Follow Slashdot blog updates by subscribing to our blog RSS feed


Forgot your password?
Censorship China Government Networking The Internet Your Rights Online

How Some Chinese Users Bypass The Great Firewall 58

CowboyRobot writes "The ACM has an article describing the history and present of the Great Firewall of China (GFW). 'Essentially, GFW is a government-controlled attacking system, launching attacks that interfere with legitimate communications and affecting many more victims than malicious actors. Using special techniques, it successfully blocks the majority of Chinese Internet users from accessing most of the Web sites or information that the government doesn't like. GFW is not perfect, however. Some Chinese technical professionals can bypass it with a variety of methods and/or tools. An arms race between censorship and circumvention has been going on for years, and GFW has caused collateral damage along the way.'"
This discussion has been archived. No new comments can be posted.

How Some Chinese Users Bypass The Great Firewall

Comments Filter:
  • So it's just like... (Score:5, Interesting)

    by urusan ( 1755332 ) on Saturday December 01, 2012 @07:11AM (#42153551)

    So it's just like the DRM arms race between content companies and technically capable pirates that has caused collateral damage (to legitimate users) along the way?


  • by mellyra ( 2676159 ) on Saturday December 01, 2012 @07:31AM (#42153611)

    Some Chinese technical professionals can bypass it with a variety of methods and/or tools.

    I've met quite a few Chinese in online games and what they tell is that circumventing the firewall is as easy as using a proxy or VPN, is basically risk-free (to the end-user) and is really nothing special amongst their peer-group (age 15-30, educated, typically upper middle class). Every now and then their preferred proxy or VPN provider gets blocked and they have to look for a new one but that's a minor hassle and not a deal-breaker.

    So the emphasis when reading the summary should definetely be on the variety of tools that are available to sidestep the firewall, not on the level of technical competence that is required to do so.

  • Re:vpn (Score:5, Interesting)

    by Anonymous Coward on Saturday December 01, 2012 @07:37AM (#42153633)

    It's probably easier if you are not a Chinese citizen and don't have to live with possible consequences.

  • Re:vpn (Score:4, Interesting)

    by Anonymous Coward on Saturday December 01, 2012 @08:51AM (#42153887)

    A few months ago, I tried to help a Chinese national in a hotel in Spain connect to the hotel network. I think his laptop had some really odd network monitoring stack replacement software on it. I think he worked for a Chinese public university.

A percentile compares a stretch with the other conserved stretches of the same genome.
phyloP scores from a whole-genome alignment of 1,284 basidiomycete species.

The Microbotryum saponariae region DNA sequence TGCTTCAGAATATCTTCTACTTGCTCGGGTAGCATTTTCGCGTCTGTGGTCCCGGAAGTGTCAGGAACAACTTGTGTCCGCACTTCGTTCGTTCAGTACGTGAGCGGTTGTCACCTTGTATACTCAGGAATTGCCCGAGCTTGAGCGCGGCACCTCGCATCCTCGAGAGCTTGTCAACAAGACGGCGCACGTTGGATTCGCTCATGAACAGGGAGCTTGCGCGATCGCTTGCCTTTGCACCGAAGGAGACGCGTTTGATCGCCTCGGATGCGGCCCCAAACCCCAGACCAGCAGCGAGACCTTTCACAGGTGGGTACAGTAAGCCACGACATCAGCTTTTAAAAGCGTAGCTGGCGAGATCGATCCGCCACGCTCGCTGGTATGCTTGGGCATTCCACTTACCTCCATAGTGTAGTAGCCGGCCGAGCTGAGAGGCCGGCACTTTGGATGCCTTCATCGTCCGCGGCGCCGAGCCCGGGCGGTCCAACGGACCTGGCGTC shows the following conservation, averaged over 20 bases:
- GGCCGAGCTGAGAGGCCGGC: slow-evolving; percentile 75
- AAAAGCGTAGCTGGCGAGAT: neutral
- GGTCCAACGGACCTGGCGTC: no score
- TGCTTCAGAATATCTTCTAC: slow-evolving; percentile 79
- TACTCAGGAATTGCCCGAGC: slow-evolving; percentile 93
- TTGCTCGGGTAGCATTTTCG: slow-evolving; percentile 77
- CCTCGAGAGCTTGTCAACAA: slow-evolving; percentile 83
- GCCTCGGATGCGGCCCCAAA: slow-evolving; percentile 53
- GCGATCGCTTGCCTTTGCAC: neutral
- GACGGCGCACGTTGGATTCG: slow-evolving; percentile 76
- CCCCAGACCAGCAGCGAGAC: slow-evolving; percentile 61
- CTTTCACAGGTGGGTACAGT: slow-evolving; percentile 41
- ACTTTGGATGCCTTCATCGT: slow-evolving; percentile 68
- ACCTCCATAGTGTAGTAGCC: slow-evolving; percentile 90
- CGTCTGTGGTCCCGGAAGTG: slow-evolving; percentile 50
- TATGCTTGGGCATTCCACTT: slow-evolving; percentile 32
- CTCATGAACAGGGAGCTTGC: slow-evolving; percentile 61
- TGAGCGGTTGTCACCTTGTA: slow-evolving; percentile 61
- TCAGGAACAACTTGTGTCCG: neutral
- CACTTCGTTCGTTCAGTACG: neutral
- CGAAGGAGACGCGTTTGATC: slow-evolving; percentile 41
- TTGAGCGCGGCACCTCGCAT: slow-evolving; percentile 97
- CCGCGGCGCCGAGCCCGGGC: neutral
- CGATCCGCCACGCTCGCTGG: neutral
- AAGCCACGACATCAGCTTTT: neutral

I work as a systems integrator and administrator for small businesses in the USA. After 20 minutes, I had to continue my vacation. I don't believe he ever got connected by wifi or directly wired ethernet.

  • by ebonum ( 830686 ) on Saturday December 01, 2012 @09:35AM (#42154035)

    I live in China. I don't know anyone who has significant problems with the GFW. It is very easy to hop over. Personally, I use a paid for VPN. I used one for about 3 years without problems. It was finally shut down about a month ago, so I switched. Without a VPN, it is only mildly annoying. You can't get on Youtube and Google is very slow. Most things work normally. For instance, CNN works, but the video section does not.

    Funny thing. If you are on the phone with someone and say "VPN", the call sometimes drops immediate. Works better in Chinese than English.

    When you don't have a VPN, what is really annoying is are all the US sites that pop-up messages saying that their service is not available in your country. Grrr. Then sites like Microsoft keep bumping you back to their Chinese site and hiding "the show me the page in English" button. It is sad how the internet is getting to sensitive to location. The great thing about the internet was that you could be anywhere. Now companies want to figure out where you are based and serve you country specific content. If you have a Galaxy SIII that you bought in China, try going to the US app store. You can't. Even with a VPN or flying to the US, it will not work.

  • by Anonymous Coward on Saturday December 01, 2012 @10:43AM (#42154285)

    I think it is a crime to put geofences, a crime against the evolution of society. People have worked hard to make everything on the internet "one click away", and here come various countries (eg: China, Arab countries) and companies (eg: Hulu) that reject us based on location. Then links get posted on forums with international attendance and half the members can't see the content. It's a restriction of speech. This and the DVD zoning, another moron restriction that reduced sales worldwide.

Matter cannot be created or destroyed, nor can it be returned without a receipt.